How do we know what the truth really is?
We think we know what the truth is, but as is usually the case, fans and media often serve as opposite ends on a wide spectrum. The real answer - the truth - always lies somewhere in the middle of these two extremes.
The perception of truth and the actual truth are often two different thoughts of mind as well. Perception is the way we think and how we understand, whereas reality often ends up knocking us right back into sensible thoughts - and the actual existence of something.
Ok, enough of the psycho-babble. But some of it bears comparing here, only because meaningful football will be played in short order. And there are always some misconceptions out there that could use a little 'splainin.'
Here are three popular thoughts to consider, when it comes to the Patriots:
Perception 1 - Week 3 of Preseason is the 'dress-rehearsal'
The Patriots had better hope this isn't the case. The 25-14 loss to Carolina this past week was about as hum-drum as spending all day Monday in the office. There's probably little chance what the Patriots showed Friday night in Carolina will be what anyone sees on the field come September 9th.
However, the buildup to the game did take the team through what might be considered a regular-season routine in terms of preparation. The coaches and players often talk about having a different "focus" away from home as opposed to playing at Gillette Stadium, so there was that chance to begin getting familiar with travel.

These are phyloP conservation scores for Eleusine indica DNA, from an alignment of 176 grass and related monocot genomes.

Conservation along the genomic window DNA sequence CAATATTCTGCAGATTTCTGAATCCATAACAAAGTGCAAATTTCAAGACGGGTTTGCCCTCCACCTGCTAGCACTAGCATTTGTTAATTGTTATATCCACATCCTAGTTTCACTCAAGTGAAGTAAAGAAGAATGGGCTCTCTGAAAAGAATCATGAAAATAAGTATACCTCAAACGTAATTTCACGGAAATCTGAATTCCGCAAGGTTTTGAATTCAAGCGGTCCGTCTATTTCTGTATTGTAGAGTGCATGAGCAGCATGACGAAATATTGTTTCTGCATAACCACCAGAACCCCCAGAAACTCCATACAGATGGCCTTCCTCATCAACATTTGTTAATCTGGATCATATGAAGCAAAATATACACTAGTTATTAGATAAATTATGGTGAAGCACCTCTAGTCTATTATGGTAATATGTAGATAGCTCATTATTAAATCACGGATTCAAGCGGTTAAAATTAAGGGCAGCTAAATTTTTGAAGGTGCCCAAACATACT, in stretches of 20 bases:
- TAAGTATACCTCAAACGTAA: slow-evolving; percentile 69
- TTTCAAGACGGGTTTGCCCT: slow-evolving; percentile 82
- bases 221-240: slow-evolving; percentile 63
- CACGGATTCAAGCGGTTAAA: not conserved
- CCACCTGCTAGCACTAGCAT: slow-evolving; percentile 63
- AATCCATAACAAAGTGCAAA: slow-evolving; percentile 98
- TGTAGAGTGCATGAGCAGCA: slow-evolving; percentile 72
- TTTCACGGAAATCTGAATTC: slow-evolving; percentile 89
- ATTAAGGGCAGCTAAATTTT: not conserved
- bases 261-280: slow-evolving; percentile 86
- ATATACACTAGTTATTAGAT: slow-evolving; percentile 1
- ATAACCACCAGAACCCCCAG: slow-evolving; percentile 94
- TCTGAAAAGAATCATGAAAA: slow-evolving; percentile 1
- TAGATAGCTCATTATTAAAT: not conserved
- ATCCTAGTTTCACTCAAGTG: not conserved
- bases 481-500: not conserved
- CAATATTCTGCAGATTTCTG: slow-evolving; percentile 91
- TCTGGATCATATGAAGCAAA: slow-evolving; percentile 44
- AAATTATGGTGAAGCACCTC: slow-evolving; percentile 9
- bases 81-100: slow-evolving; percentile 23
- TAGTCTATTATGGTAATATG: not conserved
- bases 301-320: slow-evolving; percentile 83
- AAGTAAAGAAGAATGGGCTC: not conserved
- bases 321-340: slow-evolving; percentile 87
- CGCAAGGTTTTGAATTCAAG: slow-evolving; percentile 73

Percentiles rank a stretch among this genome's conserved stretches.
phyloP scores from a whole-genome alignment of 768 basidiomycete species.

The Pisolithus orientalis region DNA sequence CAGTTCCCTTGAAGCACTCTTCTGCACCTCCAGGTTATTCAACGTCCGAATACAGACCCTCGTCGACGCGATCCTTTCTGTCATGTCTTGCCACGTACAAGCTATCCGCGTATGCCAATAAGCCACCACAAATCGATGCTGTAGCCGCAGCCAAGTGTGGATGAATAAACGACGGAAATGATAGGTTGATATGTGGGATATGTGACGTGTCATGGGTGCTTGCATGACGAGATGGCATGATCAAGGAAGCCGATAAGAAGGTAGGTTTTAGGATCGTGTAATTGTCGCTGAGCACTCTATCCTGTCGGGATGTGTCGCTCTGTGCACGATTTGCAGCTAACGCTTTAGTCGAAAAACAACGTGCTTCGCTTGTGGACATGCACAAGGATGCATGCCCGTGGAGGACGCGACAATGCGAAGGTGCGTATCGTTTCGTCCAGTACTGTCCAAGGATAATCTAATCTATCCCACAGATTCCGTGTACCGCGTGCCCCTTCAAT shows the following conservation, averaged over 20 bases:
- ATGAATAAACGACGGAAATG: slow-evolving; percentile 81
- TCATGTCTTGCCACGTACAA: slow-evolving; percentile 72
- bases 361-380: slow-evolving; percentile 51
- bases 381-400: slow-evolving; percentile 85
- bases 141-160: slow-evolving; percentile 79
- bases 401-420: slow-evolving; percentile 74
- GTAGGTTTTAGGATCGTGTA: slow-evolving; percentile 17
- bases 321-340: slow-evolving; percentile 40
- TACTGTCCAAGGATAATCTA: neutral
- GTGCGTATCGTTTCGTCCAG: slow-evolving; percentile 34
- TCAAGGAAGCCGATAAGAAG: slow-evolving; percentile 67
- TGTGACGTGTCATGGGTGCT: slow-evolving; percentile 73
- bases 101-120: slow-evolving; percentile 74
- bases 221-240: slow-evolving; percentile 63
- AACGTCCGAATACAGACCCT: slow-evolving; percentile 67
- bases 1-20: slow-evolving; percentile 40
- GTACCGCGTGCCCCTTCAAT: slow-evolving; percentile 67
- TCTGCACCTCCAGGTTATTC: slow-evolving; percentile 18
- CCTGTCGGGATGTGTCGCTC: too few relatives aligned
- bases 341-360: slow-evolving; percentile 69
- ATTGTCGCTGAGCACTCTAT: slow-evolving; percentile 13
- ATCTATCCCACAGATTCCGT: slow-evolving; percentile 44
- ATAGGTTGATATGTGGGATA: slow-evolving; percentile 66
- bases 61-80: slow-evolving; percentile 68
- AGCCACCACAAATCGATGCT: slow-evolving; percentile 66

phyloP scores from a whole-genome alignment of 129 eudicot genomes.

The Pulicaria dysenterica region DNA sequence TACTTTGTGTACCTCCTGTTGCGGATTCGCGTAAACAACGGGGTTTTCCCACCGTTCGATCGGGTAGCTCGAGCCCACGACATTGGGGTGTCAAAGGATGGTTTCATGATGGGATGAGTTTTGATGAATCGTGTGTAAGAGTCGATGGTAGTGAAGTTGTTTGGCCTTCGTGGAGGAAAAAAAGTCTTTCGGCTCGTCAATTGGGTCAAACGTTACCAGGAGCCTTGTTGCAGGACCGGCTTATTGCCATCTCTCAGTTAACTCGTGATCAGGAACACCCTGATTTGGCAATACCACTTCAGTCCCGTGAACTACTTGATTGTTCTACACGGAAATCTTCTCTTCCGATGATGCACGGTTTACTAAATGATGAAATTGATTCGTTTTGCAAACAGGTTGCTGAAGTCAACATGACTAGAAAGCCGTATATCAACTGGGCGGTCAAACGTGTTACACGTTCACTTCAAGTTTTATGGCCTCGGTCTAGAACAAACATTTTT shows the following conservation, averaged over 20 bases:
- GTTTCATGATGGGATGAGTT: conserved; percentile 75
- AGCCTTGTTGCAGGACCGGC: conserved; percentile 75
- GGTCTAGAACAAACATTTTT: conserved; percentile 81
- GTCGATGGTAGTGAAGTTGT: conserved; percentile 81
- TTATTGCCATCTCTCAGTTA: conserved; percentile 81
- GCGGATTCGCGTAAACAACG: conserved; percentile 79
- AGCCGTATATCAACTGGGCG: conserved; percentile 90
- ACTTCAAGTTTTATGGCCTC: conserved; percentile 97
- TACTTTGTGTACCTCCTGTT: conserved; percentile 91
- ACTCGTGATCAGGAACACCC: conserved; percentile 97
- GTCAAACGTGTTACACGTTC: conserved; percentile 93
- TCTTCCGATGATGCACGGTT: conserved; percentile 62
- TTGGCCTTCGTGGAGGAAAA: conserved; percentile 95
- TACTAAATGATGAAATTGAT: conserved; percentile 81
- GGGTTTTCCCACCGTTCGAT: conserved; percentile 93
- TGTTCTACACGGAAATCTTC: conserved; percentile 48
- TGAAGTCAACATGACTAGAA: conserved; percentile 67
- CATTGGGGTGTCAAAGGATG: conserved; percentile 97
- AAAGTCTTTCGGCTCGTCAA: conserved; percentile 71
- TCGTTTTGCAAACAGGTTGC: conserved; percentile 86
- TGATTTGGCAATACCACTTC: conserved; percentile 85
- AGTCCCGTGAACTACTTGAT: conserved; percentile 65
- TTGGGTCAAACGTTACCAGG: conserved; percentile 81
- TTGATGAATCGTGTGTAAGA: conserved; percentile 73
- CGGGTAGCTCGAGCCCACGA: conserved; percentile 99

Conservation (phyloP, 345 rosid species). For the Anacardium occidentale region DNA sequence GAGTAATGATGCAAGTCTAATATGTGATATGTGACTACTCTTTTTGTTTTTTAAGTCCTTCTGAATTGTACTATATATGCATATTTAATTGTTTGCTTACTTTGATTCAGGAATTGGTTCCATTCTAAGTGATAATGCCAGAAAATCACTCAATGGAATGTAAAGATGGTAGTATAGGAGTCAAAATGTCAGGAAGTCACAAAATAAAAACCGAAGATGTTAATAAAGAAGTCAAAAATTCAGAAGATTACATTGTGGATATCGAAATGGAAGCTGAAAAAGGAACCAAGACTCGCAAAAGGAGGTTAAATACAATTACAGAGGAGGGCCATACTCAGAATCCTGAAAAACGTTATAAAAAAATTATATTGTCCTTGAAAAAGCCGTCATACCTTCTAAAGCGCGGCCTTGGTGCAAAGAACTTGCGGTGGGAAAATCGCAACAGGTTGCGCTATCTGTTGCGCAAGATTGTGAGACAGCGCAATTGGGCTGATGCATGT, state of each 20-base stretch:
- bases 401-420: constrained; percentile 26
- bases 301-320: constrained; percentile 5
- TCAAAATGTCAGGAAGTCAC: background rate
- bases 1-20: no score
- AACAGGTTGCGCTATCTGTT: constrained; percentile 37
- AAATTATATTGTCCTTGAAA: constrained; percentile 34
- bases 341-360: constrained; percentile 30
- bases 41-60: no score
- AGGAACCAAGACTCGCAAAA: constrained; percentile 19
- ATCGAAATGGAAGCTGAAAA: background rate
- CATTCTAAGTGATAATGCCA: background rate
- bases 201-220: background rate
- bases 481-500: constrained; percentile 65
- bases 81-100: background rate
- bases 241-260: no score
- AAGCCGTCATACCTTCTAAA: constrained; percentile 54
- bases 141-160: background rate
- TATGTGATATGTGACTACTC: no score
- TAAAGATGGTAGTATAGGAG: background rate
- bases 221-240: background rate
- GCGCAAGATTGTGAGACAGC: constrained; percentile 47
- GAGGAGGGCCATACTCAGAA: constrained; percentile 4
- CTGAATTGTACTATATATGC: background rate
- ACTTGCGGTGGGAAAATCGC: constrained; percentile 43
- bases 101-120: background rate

But any other similarity with the regular season stops right there. There is/was no real game-planning of note, and while expected starters did appear on both sides of the ball (hello, Rob Gronkowski) there simply wasn't the 'sizzle' we saw in spots against Philadelphia a week earlier.
We may think Week 3 is a dress-rehearsal for the real deal, especially since the last game this week (at the New York Giants) is likely to feature many players hoping to find work after this weekend. Most of this years' team is already pretty much set. But the truth is, the Patriots don't adhere to hard-and-fast rules about what they're supposed to do, or on what media and fans think they should do.
It's ridiculous to think anything else, really.